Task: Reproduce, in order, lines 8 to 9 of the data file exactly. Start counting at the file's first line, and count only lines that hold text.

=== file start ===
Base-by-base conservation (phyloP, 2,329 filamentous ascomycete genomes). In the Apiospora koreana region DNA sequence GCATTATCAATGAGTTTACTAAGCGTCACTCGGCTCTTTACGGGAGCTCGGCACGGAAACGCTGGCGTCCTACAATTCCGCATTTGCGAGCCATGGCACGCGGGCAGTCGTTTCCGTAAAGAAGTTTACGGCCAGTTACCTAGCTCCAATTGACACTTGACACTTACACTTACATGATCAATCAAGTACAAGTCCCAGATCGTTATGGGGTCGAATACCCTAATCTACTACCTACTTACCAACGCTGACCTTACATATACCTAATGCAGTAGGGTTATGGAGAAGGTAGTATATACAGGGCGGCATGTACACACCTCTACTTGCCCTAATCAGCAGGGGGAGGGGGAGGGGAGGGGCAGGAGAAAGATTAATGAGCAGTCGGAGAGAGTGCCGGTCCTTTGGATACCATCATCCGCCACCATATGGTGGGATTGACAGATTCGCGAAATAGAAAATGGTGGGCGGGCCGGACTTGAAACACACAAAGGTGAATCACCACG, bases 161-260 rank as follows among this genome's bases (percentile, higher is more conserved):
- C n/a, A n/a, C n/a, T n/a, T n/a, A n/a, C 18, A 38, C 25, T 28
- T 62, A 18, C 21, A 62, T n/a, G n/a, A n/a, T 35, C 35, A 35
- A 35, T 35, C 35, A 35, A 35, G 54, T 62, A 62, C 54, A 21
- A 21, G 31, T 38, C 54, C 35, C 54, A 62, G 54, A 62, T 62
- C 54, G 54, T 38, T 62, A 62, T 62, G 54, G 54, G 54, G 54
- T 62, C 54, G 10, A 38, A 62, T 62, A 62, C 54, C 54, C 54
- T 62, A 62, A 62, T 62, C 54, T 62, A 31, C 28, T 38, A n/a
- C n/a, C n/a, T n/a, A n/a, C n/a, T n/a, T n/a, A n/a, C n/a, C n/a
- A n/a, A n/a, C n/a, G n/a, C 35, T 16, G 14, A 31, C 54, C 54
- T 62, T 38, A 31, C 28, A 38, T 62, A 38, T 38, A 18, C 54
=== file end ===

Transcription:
- T 62, A 62, A 62, T 62, C 54, T 62, A 31, C 28, T 38, A n/a
- C n/a, C n/a, T n/a, A n/a, C n/a, T n/a, T n/a, A n/a, C n/a, C n/a